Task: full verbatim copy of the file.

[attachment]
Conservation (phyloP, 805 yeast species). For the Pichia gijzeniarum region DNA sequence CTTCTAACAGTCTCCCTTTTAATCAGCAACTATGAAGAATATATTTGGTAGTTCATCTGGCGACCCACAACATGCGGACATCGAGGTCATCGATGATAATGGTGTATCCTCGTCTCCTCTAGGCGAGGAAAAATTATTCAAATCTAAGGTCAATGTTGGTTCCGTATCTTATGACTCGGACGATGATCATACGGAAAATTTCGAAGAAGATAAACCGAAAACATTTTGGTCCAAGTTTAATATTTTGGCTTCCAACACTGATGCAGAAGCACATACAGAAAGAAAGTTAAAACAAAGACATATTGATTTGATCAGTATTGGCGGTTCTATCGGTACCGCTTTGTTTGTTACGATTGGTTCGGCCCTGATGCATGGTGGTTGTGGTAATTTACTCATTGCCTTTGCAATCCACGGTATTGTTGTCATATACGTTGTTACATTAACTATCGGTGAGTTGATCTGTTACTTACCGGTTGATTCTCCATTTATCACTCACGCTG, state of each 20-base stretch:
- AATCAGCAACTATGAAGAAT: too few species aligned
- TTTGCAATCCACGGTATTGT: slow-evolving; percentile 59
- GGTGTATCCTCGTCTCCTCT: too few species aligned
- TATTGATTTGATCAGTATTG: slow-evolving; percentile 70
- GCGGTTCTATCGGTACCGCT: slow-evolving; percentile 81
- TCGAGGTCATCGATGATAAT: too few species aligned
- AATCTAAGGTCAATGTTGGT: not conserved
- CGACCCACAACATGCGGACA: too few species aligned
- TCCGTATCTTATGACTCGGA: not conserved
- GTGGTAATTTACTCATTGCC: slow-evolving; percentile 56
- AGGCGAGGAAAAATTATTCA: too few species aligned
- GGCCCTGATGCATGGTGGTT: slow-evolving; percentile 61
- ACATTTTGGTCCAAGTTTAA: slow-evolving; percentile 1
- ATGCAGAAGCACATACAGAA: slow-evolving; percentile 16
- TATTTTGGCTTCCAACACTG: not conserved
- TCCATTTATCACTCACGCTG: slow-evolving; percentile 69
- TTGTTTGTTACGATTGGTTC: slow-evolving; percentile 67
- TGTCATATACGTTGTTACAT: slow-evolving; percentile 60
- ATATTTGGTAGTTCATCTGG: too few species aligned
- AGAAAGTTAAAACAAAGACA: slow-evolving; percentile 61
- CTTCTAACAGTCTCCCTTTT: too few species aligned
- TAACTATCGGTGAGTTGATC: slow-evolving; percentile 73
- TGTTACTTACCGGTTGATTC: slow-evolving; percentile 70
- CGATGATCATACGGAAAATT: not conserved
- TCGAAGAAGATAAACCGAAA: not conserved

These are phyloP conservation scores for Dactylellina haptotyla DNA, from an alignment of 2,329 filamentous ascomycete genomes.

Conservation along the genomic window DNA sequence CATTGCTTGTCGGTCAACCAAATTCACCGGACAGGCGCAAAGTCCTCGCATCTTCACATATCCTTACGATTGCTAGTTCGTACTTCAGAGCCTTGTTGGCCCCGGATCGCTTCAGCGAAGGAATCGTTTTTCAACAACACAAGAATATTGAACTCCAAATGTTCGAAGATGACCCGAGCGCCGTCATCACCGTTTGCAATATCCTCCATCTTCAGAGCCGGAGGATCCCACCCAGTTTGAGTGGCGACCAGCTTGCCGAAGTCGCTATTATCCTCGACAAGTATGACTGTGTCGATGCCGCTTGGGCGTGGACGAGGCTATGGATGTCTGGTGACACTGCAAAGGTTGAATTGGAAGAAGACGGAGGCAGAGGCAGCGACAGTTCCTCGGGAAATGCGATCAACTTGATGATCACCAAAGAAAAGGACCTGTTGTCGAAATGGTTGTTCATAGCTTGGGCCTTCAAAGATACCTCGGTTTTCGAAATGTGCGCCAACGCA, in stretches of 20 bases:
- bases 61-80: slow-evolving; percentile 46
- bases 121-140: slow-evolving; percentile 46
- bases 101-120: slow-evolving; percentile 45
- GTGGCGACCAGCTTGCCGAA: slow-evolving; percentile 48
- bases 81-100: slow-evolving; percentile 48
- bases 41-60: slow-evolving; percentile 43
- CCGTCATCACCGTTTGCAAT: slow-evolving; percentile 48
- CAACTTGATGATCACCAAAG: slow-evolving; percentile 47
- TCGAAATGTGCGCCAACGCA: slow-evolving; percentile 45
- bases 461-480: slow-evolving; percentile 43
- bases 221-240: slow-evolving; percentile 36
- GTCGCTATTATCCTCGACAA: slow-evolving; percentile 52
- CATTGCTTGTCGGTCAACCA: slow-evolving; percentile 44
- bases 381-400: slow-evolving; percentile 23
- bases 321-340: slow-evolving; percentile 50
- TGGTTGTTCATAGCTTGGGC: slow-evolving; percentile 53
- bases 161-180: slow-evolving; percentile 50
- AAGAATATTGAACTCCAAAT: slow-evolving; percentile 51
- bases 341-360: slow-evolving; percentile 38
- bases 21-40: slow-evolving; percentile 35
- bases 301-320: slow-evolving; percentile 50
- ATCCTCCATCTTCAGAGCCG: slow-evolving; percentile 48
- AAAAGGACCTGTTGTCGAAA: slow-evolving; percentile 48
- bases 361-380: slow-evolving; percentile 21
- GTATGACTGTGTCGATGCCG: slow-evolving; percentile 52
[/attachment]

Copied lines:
Conservation (phyloP, 805 yeast species). For the Pichia gijzeniarum region DNA sequence CTTCTAACAGTCTCCCTTTTAATCAGCAACTATGAAGAATATATTTGGTAGTTCATCTGGCGACCCACAACATGCGGACATCGAGGTCATCGATGATAATGGTGTATCCTCGTCTCCTCTAGGCGAGGAAAAATTATTCAAATCTAAGGTCAATGTTGGTTCCGTATCTTATGACTCGGACGATGATCATACGGAAAATTTCGAAGAAGATAAACCGAAAACATTTTGGTCCAAGTTTAATATTTTGGCTTCCAACACTGATGCAGAAGCACATACAGAAAGAAAGTTAAAACAAAGACATATTGATTTGATCAGTATTGGCGGTTCTATCGGTACCGCTTTGTTTGTTACGATTGGTTCGGCCCTGATGCATGGTGGTTGTGGTAATTTACTCATTGCCTTTGCAATCCACGGTATTGTTGTCATATACGTTGTTACATTAACTATCGGTGAGTTGATCTGTTACTTACCGGTTGATTCTCCATTTATCACTCACGCTG, state of each 20-base stretch:
- AATCAGCAACTATGAAGAAT: too few species aligned
- TTTGCAATCCACGGTATTGT: slow-evolving; percentile 59
- GGTGTATCCTCGTCTCCTCT: too few species aligned
- TATTGATTTGATCAGTATTG: slow-evolving; percentile 70
- GCGGTTCTATCGGTACCGCT: slow-evolving; percentile 81
- TCGAGGTCATCGATGATAAT: too few species aligned
- AATCTAAGGTCAATGTTGGT: not conserved
- CGACCCACAACATGCGGACA: too few species aligned
- TCCGTATCTTATGACTCGGA: not conserved
- GTGGTAATTTACTCATTGCC: slow-evolving; percentile 56
- AGGCGAGGAAAAATTATTCA: too few species aligned
- GGCCCTGATGCATGGTGGTT: slow-evolving; percentile 61
- ACATTTTGGTCCAAGTTTAA: slow-evolving; percentile 1
- ATGCAGAAGCACATACAGAA: slow-evolving; percentile 16
- TATTTTGGCTTCCAACACTG: not conserved
- TCCATTTATCACTCACGCTG: slow-evolving; percentile 69
- TTGTTTGTTACGATTGGTTC: slow-evolving; percentile 67
- TGTCATATACGTTGTTACAT: slow-evolving; percentile 60
- ATATTTGGTAGTTCATCTGG: too few species aligned
- AGAAAGTTAAAACAAAGACA: slow-evolving; percentile 61
- CTTCTAACAGTCTCCCTTTT: too few species aligned
- TAACTATCGGTGAGTTGATC: slow-evolving; percentile 73
- TGTTACTTACCGGTTGATTC: slow-evolving; percentile 70
- CGATGATCATACGGAAAATT: not conserved
- TCGAAGAAGATAAACCGAAA: not conserved

These are phyloP conservation scores for Dactylellina haptotyla DNA, from an alignment of 2,329 filamentous ascomycete genomes.

Conservation along the genomic window DNA sequence CATTGCTTGTCGGTCAACCAAATTCACCGGACAGGCGCAAAGTCCTCGCATCTTCACATATCCTTACGATTGCTAGTTCGTACTTCAGAGCCTTGTTGGCCCCGGATCGCTTCAGCGAAGGAATCGTTTTTCAACAACACAAGAATATTGAACTCCAAATGTTCGAAGATGACCCGAGCGCCGTCATCACCGTTTGCAATATCCTCCATCTTCAGAGCCGGAGGATCCCACCCAGTTTGAGTGGCGACCAGCTTGCCGAAGTCGCTATTATCCTCGACAAGTATGACTGTGTCGATGCCGCTTGGGCGTGGACGAGGCTATGGATGTCTGGTGACACTGCAAAGGTTGAATTGGAAGAAGACGGAGGCAGAGGCAGCGACAGTTCCTCGGGAAATGCGATCAACTTGATGATCACCAAAGAAAAGGACCTGTTGTCGAAATGGTTGTTCATAGCTTGGGCCTTCAAAGATACCTCGGTTTTCGAAATGTGCGCCAACGCA, in stretches of 20 bases:
- bases 61-80: slow-evolving; percentile 46
- bases 121-140: slow-evolving; percentile 46
- bases 101-120: slow-evolving; percentile 45
- GTGGCGACCAGCTTGCCGAA: slow-evolving; percentile 48
- bases 81-100: slow-evolving; percentile 48
- bases 41-60: slow-evolving; percentile 43
- CCGTCATCACCGTTTGCAAT: slow-evolving; percentile 48
- CAACTTGATGATCACCAAAG: slow-evolving; percentile 47
- TCGAAATGTGCGCCAACGCA: slow-evolving; percentile 45
- bases 461-480: slow-evolving; percentile 43
- bases 221-240: slow-evolving; percentile 36
- GTCGCTATTATCCTCGACAA: slow-evolving; percentile 52
- CATTGCTTGTCGGTCAACCA: slow-evolving; percentile 44
- bases 381-400: slow-evolving; percentile 23
- bases 321-340: slow-evolving; percentile 50
- TGGTTGTTCATAGCTTGGGC: slow-evolving; percentile 53
- bases 161-180: slow-evolving; percentile 50
- AAGAATATTGAACTCCAAAT: slow-evolving; percentile 51
- bases 341-360: slow-evolving; percentile 38
- bases 21-40: slow-evolving; percentile 35
- bases 301-320: slow-evolving; percentile 50
- ATCCTCCATCTTCAGAGCCG: slow-evolving; percentile 48
- AAAAGGACCTGTTGTCGAAA: slow-evolving; percentile 48
- bases 361-380: slow-evolving; percentile 21
- GTATGACTGTGTCGATGCCG: slow-evolving; percentile 52